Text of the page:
Meanwhile, the student contributions to this Symposium address contemporary speech issues in public schools. Manal Cheema’s essay considers Tinker and subsequent cases and the questions they leave open about schools’ ability to require student participation for pedagogical purposes. Cheema examines a recent Fourth Circuit case in which a student unsuccessfully claimed that a school lesson on world religions violated her First Amendment speech rights because she had to fill out a worksheet stating basic tenets of Islam. Cheema argues that, although the court reached the correct outcome in this case, the Supreme Court has not provided enough guidance on the scope of speech that can be required for pedagogical purposes. She examines the relevant precedent to develop a roadmap for courts faced with similar claims.
Finally, Anna Cecile Pepper’s essay applies Tinker and its progeny to student walkouts protesting gun violence and climate change. Pepper points out that here, too, existing precedent provides insufficient guidance, at least in situations where schools expressly permit participation in a walkout. In such cases, the status of student speech during the walkout becomes unclear, and schools could argue that it is completely unprotected school-sponsored speech. Pepper suggests that Tinker provides the better paradigm and that all student walkouts, both permitted and unpermitted, should be governed by Tinker.
All of these contributions highlight Tinker’s continued importance. Even as it left many questions unanswered, even as its scope was reduced by subsequent cases, even as its central premise remains under-developed, Tinker endures as the touchstone for school speech. Fifty years later, a Vietnam protest case sets the terms for walkouts and worksheets, for gun violence and climate change, for cyberbullying and white supremacist symbols—for all the dangers and opportunities that come with recognizing student speech rights while educating young people in a pluralistic and complex society. In the following essays, four scholars whom I am lucky to count as my students, colleagues, and friends, explain all of this and more.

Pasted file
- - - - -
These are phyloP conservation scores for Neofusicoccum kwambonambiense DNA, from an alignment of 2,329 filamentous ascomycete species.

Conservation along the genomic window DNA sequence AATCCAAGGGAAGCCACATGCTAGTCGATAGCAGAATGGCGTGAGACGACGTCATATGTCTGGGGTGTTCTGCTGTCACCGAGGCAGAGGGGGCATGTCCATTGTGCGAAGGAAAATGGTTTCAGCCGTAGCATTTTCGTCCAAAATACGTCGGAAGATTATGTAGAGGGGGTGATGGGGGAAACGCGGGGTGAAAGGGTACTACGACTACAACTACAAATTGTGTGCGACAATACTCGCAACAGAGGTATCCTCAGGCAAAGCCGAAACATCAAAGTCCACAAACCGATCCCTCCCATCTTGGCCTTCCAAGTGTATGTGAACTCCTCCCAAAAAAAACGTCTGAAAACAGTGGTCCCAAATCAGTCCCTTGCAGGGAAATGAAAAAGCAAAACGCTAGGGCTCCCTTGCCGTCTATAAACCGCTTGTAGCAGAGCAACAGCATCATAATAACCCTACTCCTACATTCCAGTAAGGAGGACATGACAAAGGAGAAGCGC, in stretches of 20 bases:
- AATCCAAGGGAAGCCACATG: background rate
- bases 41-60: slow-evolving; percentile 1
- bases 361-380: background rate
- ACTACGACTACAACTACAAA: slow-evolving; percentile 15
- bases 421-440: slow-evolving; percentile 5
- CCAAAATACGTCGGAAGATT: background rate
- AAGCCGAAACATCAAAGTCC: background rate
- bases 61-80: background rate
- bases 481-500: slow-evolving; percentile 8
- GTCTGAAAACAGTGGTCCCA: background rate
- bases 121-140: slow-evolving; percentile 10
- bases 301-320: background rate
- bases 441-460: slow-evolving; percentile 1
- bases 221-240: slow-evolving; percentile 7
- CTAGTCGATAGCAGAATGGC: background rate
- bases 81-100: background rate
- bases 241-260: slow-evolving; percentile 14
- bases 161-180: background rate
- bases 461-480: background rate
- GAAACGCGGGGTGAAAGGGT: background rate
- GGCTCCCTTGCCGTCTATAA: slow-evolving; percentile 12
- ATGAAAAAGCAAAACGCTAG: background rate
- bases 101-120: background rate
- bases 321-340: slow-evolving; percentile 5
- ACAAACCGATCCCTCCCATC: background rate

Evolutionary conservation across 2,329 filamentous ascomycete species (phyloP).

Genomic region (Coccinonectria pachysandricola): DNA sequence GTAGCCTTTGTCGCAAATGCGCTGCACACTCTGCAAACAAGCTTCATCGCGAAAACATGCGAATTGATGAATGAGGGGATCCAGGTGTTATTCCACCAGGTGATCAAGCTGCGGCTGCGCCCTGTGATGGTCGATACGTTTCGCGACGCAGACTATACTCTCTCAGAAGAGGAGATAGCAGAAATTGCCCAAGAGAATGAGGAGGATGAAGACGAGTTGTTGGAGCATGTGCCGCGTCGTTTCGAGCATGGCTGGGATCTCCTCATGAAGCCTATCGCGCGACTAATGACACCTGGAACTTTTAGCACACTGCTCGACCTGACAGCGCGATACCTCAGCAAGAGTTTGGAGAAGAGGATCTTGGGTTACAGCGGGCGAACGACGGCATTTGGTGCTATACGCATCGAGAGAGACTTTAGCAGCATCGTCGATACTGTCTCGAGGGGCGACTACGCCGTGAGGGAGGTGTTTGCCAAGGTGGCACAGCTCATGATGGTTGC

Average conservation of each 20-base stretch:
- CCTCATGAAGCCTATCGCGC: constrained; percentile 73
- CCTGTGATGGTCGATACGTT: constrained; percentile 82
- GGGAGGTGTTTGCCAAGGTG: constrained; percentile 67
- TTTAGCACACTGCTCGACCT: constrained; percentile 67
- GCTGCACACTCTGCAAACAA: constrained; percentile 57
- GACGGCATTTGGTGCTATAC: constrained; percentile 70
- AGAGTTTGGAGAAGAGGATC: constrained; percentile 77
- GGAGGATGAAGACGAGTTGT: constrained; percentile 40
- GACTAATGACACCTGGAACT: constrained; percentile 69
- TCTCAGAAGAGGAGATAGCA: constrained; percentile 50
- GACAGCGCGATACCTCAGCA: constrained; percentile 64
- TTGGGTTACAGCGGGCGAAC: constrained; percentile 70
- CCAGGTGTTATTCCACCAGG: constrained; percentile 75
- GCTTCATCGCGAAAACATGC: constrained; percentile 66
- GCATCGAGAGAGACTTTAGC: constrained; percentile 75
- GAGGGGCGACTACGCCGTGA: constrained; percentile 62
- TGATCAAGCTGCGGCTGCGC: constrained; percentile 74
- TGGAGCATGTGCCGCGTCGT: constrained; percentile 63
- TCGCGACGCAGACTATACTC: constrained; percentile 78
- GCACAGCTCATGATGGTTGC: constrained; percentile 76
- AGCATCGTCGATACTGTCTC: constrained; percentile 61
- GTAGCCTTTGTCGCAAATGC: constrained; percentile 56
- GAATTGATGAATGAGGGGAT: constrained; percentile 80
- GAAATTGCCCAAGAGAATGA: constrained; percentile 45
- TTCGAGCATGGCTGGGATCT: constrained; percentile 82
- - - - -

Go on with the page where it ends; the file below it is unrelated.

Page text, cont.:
393 U.S. 503, 506 (1969).
 Id. at 513.
 Bethel Sch. Dist. No. 403 v. Fraser, 478 U.S. 675, 685 (1986).
 Hazelwood Sch. Dist. v. Kuhlmeier, 484 U.S. 260, 273 (1988).
 Morse v. Frederick, 551 U.S. 393, 397 (2007).
 Mary-Rose Papandrea, The Great Unfulfilled Promise of Tinker, 105 Va. L. Rev. Online 159, 161 (2019).
 Id. at 168.
 Mary Anne Franks, The Miseducation of Free Speech, 105 Va. L. Rev. Online 218, 218–19 (2019).
 Id. at 233.
 Manal Cheema, Fill in the Blank: Compelling Student Speech on Religion, 105 Va. L. Rev. Online 175, 178–79 (2019).
 Id. at 175–78 (discussing Wood v. Arnold, 915 F.3d 308 (4th Cir. 2019), cert. denied, 2019 WL 5150487 (U.S. Oct. 15, 2019) (No. 18-1438)).
 Id. at 178–79.
 Anna Cecile Pepper, Walking out the Schoolhouse Gates, 105 Va. L. Rev. Online 198, 201 (2019).
 Id. at 204–07.
 Id. at 206.
 Id. at 214–16.